Throwing the curve: Team Liquid need more creativity to reach their full potential

Liquid showed real weaknesses in their two NA LCS losses last week.

Photo via Riot Games

For three weeks in the NA LCS, Team Liquid looked unbeatable.

Sure, they lost a head-scratcher to 100 Thieves, but that could be chalked up to a botched draft that heavily indexed to AP damage and opened up scaling to their opponents. For the most part, TL had been smashing games, breaking them open before scaling could even come into the picture.

But last week, Cloud9 and Echo Fox crashed the party. Liquid fell flat against the other top LCS teams, and in the process, displayed weaknesses that had skated under the radar while they were winning. TL have a lot of work to do to make sure those issues don’t persist, giving future opponents a blueprint to beating them.

We took a look at Team Liquid’s issues in each phase of the game, starting with the lane phase.

Becoming predictable

The lane phase is so named because that’s when 8 out of 10 players stay in their starting lanes. That leaves two wildcards: the junglers. And one of Liquid’s chief issues is that their jungler, Jake “Xmithie” Puchero, isn’t wild enough.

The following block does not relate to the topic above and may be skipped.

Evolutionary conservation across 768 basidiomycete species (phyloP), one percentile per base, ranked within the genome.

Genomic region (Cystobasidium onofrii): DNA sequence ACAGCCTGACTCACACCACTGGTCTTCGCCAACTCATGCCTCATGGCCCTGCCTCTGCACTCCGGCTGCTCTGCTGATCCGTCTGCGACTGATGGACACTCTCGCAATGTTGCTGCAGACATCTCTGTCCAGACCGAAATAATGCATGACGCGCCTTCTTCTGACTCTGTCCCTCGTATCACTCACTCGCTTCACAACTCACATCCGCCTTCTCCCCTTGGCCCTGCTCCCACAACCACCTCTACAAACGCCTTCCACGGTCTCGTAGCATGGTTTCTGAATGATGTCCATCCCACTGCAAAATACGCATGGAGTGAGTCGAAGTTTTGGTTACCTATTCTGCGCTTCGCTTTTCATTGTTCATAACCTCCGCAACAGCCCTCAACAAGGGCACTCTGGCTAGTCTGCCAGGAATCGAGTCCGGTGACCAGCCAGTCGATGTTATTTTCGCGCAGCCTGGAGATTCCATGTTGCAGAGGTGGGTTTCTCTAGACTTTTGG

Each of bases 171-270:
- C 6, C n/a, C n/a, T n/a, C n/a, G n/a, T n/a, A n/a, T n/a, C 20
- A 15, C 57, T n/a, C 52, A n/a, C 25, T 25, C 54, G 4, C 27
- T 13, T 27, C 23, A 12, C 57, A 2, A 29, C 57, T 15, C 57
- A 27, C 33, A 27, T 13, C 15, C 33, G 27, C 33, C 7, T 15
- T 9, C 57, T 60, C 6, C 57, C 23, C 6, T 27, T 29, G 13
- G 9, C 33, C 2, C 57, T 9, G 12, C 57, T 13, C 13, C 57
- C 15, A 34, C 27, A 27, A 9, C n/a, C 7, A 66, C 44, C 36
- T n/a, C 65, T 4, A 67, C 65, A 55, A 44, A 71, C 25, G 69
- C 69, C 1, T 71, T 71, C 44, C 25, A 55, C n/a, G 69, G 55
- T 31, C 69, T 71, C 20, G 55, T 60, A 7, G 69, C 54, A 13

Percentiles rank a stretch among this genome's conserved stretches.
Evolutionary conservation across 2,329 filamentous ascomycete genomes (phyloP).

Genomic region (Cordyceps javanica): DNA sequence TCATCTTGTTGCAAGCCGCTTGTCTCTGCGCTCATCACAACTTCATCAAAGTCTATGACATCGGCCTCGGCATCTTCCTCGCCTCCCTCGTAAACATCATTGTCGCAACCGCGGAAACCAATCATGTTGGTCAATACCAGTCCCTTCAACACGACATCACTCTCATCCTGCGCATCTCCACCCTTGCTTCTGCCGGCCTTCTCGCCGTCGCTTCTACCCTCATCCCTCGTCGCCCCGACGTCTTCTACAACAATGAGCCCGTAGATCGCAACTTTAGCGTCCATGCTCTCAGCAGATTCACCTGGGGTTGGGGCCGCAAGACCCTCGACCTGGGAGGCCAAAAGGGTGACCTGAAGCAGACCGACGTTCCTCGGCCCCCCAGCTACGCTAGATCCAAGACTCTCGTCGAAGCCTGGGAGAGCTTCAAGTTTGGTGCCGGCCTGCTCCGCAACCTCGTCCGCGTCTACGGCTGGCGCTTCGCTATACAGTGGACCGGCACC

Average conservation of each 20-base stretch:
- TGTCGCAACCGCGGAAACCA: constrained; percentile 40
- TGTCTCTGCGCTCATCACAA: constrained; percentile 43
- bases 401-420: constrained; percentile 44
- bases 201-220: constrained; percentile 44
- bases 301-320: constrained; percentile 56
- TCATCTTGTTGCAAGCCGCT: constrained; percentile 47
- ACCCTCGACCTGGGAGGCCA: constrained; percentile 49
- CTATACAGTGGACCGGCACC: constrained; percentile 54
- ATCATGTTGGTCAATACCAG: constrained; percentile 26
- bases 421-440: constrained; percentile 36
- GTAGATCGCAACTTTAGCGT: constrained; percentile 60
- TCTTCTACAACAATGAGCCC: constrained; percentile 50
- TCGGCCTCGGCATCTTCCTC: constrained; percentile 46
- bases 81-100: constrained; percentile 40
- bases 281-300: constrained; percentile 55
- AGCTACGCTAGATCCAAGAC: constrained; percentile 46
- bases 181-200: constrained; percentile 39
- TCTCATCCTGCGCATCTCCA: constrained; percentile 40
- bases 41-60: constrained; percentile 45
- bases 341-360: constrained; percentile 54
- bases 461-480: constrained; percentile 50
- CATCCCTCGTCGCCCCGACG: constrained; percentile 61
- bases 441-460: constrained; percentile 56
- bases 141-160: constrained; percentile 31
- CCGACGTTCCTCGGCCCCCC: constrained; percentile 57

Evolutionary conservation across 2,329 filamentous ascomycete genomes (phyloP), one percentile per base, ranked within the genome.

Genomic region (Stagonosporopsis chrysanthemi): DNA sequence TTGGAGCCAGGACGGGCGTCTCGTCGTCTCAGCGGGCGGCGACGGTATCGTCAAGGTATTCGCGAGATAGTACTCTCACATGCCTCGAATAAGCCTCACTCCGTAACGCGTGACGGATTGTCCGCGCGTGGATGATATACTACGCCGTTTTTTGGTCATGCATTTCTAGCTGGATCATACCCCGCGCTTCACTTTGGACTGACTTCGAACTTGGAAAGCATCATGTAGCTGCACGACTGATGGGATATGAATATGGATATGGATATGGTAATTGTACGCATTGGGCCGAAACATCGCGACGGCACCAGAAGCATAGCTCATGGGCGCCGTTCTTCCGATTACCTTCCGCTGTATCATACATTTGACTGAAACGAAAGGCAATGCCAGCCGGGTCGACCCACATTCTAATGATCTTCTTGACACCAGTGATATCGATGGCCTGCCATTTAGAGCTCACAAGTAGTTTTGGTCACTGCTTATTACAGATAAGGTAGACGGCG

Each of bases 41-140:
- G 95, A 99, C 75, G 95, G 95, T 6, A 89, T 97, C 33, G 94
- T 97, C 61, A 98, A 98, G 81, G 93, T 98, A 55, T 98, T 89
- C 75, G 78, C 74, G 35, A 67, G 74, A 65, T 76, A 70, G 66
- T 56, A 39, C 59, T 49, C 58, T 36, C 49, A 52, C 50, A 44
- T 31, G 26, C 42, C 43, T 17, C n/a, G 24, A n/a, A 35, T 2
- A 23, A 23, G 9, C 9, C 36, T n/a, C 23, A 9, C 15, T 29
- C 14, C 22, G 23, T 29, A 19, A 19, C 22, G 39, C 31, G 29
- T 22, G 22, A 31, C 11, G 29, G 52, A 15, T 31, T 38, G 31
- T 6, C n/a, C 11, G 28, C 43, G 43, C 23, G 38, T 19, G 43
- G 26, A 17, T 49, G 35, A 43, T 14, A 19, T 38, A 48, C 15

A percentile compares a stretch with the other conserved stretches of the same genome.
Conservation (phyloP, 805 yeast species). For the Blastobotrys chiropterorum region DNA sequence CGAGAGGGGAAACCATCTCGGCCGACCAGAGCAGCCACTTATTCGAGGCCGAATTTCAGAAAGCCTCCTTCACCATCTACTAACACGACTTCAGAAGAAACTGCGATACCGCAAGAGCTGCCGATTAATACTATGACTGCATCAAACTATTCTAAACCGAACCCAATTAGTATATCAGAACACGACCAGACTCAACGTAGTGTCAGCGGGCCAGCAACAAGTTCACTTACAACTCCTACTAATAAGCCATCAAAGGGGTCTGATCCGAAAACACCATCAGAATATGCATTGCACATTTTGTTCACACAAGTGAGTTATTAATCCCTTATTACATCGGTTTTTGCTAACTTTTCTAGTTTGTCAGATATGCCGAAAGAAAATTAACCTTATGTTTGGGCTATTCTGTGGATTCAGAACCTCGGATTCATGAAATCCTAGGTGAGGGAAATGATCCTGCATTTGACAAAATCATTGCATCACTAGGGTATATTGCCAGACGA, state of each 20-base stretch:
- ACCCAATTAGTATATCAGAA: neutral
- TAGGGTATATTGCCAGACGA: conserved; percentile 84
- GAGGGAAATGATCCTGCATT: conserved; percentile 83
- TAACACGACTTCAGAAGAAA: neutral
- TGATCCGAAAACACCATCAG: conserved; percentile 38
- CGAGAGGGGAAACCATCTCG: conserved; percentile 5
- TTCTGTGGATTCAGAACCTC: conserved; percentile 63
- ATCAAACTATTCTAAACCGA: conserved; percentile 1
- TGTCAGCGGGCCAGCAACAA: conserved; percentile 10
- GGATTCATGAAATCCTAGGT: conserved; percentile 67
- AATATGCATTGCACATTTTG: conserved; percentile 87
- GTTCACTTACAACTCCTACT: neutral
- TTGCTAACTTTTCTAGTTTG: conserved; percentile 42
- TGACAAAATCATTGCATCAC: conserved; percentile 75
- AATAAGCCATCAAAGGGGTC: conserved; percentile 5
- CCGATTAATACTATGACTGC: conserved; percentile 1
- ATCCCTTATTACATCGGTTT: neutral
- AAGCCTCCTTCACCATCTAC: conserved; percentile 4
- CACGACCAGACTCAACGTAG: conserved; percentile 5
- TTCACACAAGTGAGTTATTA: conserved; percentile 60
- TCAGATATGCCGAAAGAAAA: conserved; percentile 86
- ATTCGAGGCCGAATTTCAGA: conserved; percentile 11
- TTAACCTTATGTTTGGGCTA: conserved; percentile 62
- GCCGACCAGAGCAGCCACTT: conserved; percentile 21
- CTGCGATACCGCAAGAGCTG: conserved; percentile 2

Xmithie loves to complete a full clear on his first path through the jungle. For years on CLG, the team tried to make him more aggressive in the early phase of the game. Before Worlds 2016, they even brought in a competitor, Kim “Reignover” Yeu-jin to bootcamp with them and shore up Xmithie’s early game. But habits have been hard for Xmithie to change.

That trend has continued on Liquid. Xmithie often patiently clears before heading to the bot lane, where ADC Yiliang “Doublelfit” Peng loves attention. That usually makes sense given Liquid’s self-sufficient solo laners. But when Xmithie does roam top or mid early, he often does to devastating effect, surprising opponents that simply don’t expect him. Against FlyQuest earlier in the split and Echo Fox last weekend, Xmithie’s visits to the solo lanes found easy kills on unsuspecting enemies.

But those moments come few and far between for Liquid. Cloud9 took advantage of Xmithie’s predictability and generally careful style by rushing their own jungler down to the Infernal Drake at level three, guessing that Xmithie likely cleared that side and would not return.

To be fair, Xmithie’s farm-heavy style works when his lanes are ahead. But that’s not a given against the best LCS teams. Against C9, Doublelift was losing a tough matchup to Zachary “Sneaky” Scuderi, and against Echo Fox Jung “Impact” Eon-yeong was losing a favorable matchup to Heo “Huni” Seung-hoon. When the going gets tough, Liquid will need more creativity out of their jungler.

Accelerating the duo lane

It’s not just Xmithie that needs to be more proactive, however. Liquid need to throw more curveballs as a team. One piece we expected to be active moving around the map was Kim “Olleh” Joo-sung. Through four weeks, that hasn’t really been the case.

It starts in lane. Check out that clip of Xmithie’s gank against Echo Fox again. Notice how while he was mid, his duo lane blew all four summoners to Echo Fox’s two. Olleh and Doublelift’s synergy in lane clearly isn’t quite there yet.